The chilled-water system operates at 53°F entering-water temperature / 42°F leaving-water temperature. It provides the primary source of cooling for the air handlers in the ICU tower, as well as the hospital’s operating rooms, which require low supply-air temperatures. The chiller’s condenser water is designed to run at 85°F EWT / 75°F LWT based on outside air temperature.
“The cooling towers are used to cool the chiller compressor only,” Harmon explained. “The condenser water pulls the heat off the compressor to keep the compressor cold. But it doesn’t need to be cold water.”
In addition, the York magnetic-bearing chiller can operate as an integrated flat-plate heat exchanger to provide free cooling during shoulder months when refrigerant cooling is not required.
Harmon noted that, as with any piping system, careful system design and proper operation are keys to help ensure successful outcomes and trouble-free performance for the end-user.
“Proper planning and design are always among our biggest priorities on any project,” he said, adding: “We have not experienced any issues with Aquatherm, even in domestic hot water installations.”
Clean and Flame-Free
Williams Plumbing has about 75 Aquatherm-trained installers. On this project the installation team used McElroy and Widos fusion equipment. The clean, heat-fusion connections represent an added benefit of using Aquatherm pipe in a hospital project.
“Because this was originally a carbon steel job, we were going to have to deal with hot-work permits and welding smoke mitigation,” Harmon said. “With Aquatherm pipe we did not have to do any of that. There are no sparks or open flame with the fusion irons, and even when you’re cutting Aquatherm, you’re not creating sparks. In addition, we’re not using any gas, glues, or solder to join the pipes, and we’re not creating any dust or metallic shavings. From an environmental standpoint it’s just a much cleaner product than steel.”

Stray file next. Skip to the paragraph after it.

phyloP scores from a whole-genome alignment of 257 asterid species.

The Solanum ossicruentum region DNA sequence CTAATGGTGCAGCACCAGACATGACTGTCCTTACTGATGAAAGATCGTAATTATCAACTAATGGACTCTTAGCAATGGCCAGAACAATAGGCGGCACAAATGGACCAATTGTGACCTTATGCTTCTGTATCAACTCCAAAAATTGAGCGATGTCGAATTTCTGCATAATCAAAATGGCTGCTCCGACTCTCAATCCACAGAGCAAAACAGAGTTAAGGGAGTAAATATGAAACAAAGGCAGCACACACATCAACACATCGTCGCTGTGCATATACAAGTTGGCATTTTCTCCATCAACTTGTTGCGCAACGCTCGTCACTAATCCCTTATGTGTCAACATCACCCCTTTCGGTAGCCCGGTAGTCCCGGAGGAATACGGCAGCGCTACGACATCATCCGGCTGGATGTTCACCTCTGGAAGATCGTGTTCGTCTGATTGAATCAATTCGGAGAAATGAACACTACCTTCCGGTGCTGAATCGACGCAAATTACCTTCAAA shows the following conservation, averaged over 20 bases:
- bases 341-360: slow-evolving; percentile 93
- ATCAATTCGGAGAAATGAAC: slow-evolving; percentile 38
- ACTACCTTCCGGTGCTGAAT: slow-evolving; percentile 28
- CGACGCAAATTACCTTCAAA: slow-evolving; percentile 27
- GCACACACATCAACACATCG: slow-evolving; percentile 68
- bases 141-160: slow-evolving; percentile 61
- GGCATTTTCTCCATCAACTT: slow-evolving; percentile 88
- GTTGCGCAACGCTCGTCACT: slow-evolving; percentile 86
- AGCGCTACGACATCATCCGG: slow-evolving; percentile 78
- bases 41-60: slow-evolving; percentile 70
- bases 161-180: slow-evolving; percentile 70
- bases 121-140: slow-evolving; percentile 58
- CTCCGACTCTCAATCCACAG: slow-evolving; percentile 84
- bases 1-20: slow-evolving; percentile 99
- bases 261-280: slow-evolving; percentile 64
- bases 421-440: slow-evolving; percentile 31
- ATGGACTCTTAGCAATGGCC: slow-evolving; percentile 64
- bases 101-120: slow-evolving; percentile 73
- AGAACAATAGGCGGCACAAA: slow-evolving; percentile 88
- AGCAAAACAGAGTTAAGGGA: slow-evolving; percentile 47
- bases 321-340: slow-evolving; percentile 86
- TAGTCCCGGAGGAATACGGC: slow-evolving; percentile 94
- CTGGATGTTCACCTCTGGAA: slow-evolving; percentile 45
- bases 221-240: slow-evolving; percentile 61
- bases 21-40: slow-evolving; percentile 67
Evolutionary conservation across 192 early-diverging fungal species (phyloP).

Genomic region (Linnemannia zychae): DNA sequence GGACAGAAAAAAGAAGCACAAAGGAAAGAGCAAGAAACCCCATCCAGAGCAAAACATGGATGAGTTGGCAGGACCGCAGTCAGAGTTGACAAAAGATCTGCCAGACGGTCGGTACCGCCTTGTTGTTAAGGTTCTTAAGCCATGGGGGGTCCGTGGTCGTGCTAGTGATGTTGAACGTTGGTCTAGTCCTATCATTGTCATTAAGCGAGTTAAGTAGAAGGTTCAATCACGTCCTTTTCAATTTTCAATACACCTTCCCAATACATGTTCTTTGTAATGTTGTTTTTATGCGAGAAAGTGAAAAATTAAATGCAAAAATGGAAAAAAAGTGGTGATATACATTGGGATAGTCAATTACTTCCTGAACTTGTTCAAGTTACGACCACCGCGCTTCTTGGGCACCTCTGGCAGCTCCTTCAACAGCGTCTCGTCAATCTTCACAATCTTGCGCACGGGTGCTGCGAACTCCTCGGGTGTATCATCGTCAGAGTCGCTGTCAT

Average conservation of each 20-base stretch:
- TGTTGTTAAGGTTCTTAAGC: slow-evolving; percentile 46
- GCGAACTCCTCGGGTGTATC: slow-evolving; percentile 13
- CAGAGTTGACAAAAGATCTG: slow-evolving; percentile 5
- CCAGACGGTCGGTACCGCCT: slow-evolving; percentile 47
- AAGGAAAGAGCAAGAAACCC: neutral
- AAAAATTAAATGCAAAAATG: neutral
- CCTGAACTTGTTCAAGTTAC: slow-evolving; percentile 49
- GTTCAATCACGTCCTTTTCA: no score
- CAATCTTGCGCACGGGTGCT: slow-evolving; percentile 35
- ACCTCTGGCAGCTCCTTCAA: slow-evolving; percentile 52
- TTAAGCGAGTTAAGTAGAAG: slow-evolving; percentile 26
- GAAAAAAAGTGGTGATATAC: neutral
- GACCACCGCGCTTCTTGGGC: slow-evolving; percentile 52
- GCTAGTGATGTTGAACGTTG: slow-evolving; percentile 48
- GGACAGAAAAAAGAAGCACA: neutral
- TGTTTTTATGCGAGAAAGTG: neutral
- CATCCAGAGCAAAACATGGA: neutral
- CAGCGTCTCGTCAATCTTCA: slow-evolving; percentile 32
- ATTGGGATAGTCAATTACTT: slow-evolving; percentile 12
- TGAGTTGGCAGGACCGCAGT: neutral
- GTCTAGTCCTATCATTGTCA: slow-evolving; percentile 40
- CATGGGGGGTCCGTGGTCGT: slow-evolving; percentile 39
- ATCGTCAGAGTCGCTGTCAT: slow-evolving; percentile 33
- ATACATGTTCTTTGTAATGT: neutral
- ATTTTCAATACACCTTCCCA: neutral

From an end-user perspective, Aquatherm’s clean installation helps prevent operations and maintenance issues.
“Aquatherm never has the dirt and grit in it that you get when you weld steel, and it doesn’t scale like metal pipes,” Harmon said. “All most end-users have to do is periodically check the O-rings and cycling of the ball valves.”
The ability to custom-fabricate Aquatherm on- or off-site represents another important benefit to hospital clients. Williams Plumbing has its own fabrication shop where assemblies based on projects’ 3-D BIM drawings can be prepared in advance. The custom-made assemblies can then be shipped to the job site and installed easily because their light weight.
Aquatherm provides a full library of CAD and BIM families and can also provide full fabrication from its Utah facility. This comes in handy when a contractor doesn’t have the tooling, manpower, or expertise to create spools or assemblies.
“An additional benefit of using Aquatherm is that it’s very maneuverable,” Harmon said. “In a hospital everything is packed tight and you’re not always able to get a welder or a torch in those little spots. With Aquatherm, we’re usually able to fabricate spools on the spot that will accommodate any space we might be dealing with, no matter how tight.”
Ultimately, growth like that being experienced in Bozeman calls for infrastructure upgrades to accommodate the growing number of residents, and a hospital expansion is certainly high on any such list.
For additional insights about Williams Plumbing and a behind-the-scenes look into their successful installations of Aquatherm pipe, check out this video: https://aquatherm.com/videos/why-williams-plumbing-chooses-aquatherm